India’s slump in overseas Tests has confounded all the pundits of the game.
Some common myths are being bandied about and here’s looking at some of them…
Myth 1: We have always been poor travellers.
India won the ODI World Cup in England in 1983. It won the mini World Cup in Australia in 1985.
The ICC Champions Trophy was won both in Sri Lanka 2002 and in England 2013. We won the T20 World Cup in South Africa.
Leaving Australia, one can’t think of any team with such a consistent performance throughout the world. We are always competitive in ODI series and the NatWest Trophy of 2002 in England and 2008 Commonwealth Bank Series in Australia come to mind.
In Tests we were hopeless overseas till 1967, but it changed after that. In 1968 we beat New Zealand 3-1 and beat both West Indies and England in 1971.
Since then whitewashes have been rare and we have always been competitive.
India has won a Test series in West Indies thrice. Contrast that with Pakistan which has never won once. India has also won a Test series in England thrice. Contrast that with Sri Lanka which won their first only in 2014.
The truth is that all teams generally do well at home and India has always been competitive even outside the sub-continent and our form since 2011 defies explanation.
Myth 2: We can’t play fast bowlers on green pitches.
Lord’s was the greenest of pitches that anyone had seen in ages and despite that India recorded a fine victory. South Africa is the toughest country to play right now and Dale Steyn the toughest bowler to face.
Yet at Johannesburg, Steyn took just one wicket in the first innings and drew a blank in the second when India made 421 runs.
When one looks at the last three overseas series in South Africa and New Zealand, then Virat Kohli, Cheteshwar Pujara, Murali Vijay, Ajinkya Rahane and Shikhar Dhawan all have at least one century.
Also in this series many of the non-specialist batsmen have hit half-centuries: MS Dhoni, Bhuvneshwar Kumar, Mohammed Shami, Ravindra Jadeja and Stuart Binny. Even Ravichandran Ashwin made 86 runs in the Old Trafford match.
And if you look back at 0-8 and Sachin Tendulkar, Rahul Dravid and VVS Laxman and say that they can’t play fast bowlers on green pitches, you need to have your head examined.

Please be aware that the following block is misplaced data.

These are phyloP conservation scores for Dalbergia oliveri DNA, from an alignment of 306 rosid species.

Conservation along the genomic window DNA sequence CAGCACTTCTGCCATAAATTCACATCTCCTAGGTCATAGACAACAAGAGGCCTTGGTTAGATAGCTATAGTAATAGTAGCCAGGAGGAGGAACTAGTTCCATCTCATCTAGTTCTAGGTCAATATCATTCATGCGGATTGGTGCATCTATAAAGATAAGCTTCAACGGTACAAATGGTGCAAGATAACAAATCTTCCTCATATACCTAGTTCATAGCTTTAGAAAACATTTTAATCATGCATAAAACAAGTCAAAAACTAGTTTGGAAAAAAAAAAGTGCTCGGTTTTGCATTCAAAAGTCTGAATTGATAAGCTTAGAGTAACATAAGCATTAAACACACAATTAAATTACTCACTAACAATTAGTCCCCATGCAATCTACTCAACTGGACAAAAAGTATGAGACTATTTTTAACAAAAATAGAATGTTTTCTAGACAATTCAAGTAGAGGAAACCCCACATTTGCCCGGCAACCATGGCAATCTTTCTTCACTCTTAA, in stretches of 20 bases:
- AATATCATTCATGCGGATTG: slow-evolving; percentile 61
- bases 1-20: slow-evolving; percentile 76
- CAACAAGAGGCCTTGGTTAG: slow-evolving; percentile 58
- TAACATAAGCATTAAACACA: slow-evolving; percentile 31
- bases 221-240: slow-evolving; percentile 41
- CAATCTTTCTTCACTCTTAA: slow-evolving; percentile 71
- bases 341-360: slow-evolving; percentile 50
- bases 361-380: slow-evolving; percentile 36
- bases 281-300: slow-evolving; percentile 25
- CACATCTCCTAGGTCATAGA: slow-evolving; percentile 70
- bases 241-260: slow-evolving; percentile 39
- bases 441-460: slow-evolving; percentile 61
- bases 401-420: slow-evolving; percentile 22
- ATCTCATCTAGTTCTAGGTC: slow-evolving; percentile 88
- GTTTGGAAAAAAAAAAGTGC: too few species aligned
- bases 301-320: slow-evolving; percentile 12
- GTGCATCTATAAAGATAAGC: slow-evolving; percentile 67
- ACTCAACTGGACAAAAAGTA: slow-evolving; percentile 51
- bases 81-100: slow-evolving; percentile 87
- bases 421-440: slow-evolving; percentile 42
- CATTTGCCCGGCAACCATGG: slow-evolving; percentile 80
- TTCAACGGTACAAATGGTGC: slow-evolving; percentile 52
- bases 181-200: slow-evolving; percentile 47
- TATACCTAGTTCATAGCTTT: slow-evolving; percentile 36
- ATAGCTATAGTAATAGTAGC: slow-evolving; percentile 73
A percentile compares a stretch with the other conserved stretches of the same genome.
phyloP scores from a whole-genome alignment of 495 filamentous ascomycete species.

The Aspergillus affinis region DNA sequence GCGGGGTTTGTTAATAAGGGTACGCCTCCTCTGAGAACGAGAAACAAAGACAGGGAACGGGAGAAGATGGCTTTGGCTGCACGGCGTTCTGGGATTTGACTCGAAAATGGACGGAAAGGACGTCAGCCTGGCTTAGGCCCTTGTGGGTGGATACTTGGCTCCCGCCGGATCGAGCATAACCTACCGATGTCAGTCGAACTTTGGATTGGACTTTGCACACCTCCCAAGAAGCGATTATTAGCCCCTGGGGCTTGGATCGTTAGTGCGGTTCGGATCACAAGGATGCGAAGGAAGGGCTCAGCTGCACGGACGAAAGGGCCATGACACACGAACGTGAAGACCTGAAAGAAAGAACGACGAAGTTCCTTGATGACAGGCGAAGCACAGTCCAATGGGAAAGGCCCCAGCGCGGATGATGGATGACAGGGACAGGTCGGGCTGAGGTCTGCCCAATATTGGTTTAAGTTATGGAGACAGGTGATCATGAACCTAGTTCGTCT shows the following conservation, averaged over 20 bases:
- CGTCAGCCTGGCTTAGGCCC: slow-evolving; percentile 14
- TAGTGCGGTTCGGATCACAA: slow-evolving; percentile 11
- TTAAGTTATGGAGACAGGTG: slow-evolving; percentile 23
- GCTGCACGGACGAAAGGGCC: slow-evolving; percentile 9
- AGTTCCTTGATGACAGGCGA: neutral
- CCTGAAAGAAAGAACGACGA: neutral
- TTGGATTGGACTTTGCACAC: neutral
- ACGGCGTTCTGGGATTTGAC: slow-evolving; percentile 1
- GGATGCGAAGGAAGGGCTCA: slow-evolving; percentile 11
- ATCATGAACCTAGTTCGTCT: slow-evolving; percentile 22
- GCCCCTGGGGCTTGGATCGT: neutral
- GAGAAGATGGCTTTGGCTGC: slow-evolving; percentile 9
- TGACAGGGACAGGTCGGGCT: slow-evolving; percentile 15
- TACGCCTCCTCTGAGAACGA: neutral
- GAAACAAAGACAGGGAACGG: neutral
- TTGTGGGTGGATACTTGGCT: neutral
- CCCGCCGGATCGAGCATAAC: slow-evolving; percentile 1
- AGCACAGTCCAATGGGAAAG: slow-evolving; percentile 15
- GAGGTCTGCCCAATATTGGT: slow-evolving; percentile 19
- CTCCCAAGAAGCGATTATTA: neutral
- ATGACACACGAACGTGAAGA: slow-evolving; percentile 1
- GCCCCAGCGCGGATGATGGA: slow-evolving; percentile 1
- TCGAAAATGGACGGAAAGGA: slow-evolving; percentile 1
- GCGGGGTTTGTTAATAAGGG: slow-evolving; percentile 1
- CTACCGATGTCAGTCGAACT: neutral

Even how Virender Sehwag suddenly fell apart on foreign pitches is a mystery.
Myth 3: We need more foreign practice matches.
Here’s looking at all the times we took a 1-0 lead outside India in a Test series against the Top 8 nations…
West Indies—2002, Australia—2003, Pakistan—2004, South Africa—2006, England—2007, New Zealand—2009, West Indies—2011 and England—2014.
In most of these series we failed to hold on to our leads.
The contradiction is that we perform well in the beginning of the tour when we haven’t had enough practice and collapse towards end when we’ve had enough practice. The same thing has happened in our last three tours.
In the first Test in New Zealand we gave a fine fight chasing 407 by making 366 with the top 9 batsmen reaching double figures.
We almost won the first Test in South Africa. And in England we drew the first Test and won the second.
Myth 4: We are still masters of spin.
Time was when we kept the best spinners in the world in the form of Shane Warne and Muttiah Muralitharan. If new spinners like Ajantha Mendis got the better of us, we quickly mastered them. Not anymore.
We lost to England at home in 2012. Graeme Swann took 20 wickets and Monty Panesar got 17. That’s a rare two spinners getting the better of us. In the Australia series Nathan Lyon picked up 15 wickets. Had the series been closer, then Lyon would have had a greater impact.
In the West Indies series Shane Shillingford picked up 11 wickets. And now a part-time spinner called Moeen Ali has picked up 19 wickets against India in four matches.
One can’t remember the last time so many spinners have got the better of India in a period of two years.
We have the resources, technique and talent, but we simply don’t have the mental toughness to give it 100% in a full foreign tour.
Till the team management sort that out, things are only going to get worse.
The author is a Bengaluru-based journalist and blogger.
He blogs at http:///sunilrajguru.com/